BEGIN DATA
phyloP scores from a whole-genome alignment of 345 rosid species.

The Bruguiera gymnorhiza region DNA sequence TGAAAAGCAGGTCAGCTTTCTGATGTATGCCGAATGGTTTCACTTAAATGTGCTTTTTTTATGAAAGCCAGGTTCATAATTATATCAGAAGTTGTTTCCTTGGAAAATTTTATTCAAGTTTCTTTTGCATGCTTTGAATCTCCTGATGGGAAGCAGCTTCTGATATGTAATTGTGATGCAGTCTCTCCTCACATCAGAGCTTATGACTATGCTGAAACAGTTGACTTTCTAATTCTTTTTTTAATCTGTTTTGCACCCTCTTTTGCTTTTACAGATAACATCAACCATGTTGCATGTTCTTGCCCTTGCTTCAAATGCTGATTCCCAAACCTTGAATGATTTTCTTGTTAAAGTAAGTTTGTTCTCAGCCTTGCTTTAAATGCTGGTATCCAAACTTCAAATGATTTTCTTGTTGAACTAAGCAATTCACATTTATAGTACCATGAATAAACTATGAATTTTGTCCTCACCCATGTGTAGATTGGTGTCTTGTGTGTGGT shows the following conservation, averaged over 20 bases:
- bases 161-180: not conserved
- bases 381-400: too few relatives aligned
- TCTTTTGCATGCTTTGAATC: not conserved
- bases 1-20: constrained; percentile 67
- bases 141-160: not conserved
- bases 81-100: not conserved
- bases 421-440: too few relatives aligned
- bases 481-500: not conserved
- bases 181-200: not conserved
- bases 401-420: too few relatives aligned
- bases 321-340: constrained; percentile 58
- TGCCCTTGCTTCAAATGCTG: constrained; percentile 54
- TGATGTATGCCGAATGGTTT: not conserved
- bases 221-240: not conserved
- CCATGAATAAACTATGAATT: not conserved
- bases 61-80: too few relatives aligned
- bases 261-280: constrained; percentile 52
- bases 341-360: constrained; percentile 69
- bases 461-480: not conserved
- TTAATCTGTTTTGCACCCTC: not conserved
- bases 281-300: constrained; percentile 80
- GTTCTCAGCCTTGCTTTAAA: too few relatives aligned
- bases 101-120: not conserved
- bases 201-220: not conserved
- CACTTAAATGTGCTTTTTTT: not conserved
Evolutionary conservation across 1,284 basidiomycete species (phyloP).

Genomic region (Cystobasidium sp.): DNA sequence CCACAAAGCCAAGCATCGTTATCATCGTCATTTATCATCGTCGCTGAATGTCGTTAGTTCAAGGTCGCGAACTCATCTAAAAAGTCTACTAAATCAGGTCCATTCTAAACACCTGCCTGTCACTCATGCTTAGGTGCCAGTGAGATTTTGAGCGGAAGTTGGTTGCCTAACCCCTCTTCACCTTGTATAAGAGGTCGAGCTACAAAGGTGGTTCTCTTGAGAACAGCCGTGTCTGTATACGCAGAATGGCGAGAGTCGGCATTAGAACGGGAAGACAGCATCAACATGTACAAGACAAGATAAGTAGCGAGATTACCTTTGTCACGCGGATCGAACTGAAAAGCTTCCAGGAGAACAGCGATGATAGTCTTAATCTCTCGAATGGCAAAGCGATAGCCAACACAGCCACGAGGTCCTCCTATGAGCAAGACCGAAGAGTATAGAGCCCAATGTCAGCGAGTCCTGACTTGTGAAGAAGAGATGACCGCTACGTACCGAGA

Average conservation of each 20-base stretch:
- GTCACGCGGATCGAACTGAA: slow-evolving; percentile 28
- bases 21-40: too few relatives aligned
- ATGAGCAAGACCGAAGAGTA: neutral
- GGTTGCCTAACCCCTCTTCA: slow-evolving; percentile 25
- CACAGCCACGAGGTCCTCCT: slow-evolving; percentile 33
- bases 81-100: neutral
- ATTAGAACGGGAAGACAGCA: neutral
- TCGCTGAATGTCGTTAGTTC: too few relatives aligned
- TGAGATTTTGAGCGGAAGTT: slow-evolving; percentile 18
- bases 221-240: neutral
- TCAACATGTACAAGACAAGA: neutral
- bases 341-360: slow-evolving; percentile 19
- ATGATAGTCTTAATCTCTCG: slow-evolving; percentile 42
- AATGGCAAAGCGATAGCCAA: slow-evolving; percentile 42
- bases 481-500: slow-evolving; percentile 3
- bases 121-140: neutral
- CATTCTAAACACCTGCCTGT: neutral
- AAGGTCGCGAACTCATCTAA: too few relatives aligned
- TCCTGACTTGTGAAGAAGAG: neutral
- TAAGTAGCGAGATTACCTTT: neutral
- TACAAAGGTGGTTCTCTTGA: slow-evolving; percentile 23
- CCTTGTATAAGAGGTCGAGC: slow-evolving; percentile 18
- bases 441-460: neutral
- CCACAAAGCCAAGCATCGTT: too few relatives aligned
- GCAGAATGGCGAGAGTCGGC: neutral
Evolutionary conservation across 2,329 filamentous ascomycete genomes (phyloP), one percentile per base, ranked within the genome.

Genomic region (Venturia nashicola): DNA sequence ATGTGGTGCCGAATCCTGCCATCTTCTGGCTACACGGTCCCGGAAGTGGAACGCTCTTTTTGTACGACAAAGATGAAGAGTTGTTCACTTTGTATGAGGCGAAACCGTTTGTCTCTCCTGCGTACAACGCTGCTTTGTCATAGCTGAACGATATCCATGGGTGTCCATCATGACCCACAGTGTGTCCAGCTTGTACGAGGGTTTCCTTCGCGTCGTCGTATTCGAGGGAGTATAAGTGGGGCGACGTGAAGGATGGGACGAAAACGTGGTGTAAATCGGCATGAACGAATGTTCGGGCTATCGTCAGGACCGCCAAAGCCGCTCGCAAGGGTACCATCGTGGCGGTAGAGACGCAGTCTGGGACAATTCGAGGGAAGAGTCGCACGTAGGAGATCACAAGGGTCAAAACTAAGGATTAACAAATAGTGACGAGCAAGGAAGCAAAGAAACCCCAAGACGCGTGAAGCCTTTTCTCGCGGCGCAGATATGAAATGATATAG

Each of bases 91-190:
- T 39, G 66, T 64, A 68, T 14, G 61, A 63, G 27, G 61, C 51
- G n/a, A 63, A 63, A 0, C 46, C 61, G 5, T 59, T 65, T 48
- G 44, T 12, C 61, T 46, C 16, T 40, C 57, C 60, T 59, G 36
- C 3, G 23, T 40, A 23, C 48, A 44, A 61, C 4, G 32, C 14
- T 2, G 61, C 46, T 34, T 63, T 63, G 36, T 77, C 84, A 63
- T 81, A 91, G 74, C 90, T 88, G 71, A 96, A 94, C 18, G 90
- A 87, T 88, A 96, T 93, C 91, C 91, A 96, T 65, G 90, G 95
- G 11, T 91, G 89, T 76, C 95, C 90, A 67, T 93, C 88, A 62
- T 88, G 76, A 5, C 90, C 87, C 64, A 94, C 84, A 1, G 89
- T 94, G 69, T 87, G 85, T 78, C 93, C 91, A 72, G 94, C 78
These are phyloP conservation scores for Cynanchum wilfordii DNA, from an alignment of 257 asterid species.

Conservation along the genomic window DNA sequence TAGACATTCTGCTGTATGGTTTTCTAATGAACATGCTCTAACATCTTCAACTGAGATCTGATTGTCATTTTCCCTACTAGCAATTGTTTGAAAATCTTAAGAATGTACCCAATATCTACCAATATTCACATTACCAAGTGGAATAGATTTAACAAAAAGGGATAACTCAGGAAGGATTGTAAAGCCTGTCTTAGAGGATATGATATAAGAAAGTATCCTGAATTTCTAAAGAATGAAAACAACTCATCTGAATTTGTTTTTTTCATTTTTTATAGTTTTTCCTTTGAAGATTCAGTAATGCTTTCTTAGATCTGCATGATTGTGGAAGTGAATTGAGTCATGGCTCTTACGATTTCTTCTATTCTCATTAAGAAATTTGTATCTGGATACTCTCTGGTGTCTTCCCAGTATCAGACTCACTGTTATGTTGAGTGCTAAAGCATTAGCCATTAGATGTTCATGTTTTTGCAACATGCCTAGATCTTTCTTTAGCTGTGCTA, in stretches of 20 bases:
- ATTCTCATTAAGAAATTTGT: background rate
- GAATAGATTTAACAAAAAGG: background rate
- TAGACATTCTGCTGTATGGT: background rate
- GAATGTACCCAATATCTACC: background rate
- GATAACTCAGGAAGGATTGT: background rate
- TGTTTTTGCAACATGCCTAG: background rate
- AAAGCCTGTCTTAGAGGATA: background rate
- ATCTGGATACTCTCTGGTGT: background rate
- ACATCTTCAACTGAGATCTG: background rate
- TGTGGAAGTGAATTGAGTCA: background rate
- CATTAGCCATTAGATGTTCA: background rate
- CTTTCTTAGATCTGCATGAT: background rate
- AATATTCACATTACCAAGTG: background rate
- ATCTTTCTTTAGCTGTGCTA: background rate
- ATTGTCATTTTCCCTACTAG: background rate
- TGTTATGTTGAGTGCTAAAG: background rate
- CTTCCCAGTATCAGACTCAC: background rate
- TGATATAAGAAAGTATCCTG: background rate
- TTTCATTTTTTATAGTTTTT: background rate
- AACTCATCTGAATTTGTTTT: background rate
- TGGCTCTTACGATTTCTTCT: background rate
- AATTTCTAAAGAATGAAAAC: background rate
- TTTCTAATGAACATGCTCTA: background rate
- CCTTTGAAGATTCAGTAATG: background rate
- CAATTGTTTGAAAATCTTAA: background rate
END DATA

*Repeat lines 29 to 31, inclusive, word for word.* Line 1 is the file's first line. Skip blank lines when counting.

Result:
Genomic region (Cystobasidium sp.): DNA sequence CCACAAAGCCAAGCATCGTTATCATCGTCATTTATCATCGTCGCTGAATGTCGTTAGTTCAAGGTCGCGAACTCATCTAAAAAGTCTACTAAATCAGGTCCATTCTAAACACCTGCCTGTCACTCATGCTTAGGTGCCAGTGAGATTTTGAGCGGAAGTTGGTTGCCTAACCCCTCTTCACCTTGTATAAGAGGTCGAGCTACAAAGGTGGTTCTCTTGAGAACAGCCGTGTCTGTATACGCAGAATGGCGAGAGTCGGCATTAGAACGGGAAGACAGCATCAACATGTACAAGACAAGATAAGTAGCGAGATTACCTTTGTCACGCGGATCGAACTGAAAAGCTTCCAGGAGAACAGCGATGATAGTCTTAATCTCTCGAATGGCAAAGCGATAGCCAACACAGCCACGAGGTCCTCCTATGAGCAAGACCGAAGAGTATAGAGCCCAATGTCAGCGAGTCCTGACTTGTGAAGAAGAGATGACCGCTACGTACCGAGA

Average conservation of each 20-base stretch:
- GTCACGCGGATCGAACTGAA: slow-evolving; percentile 28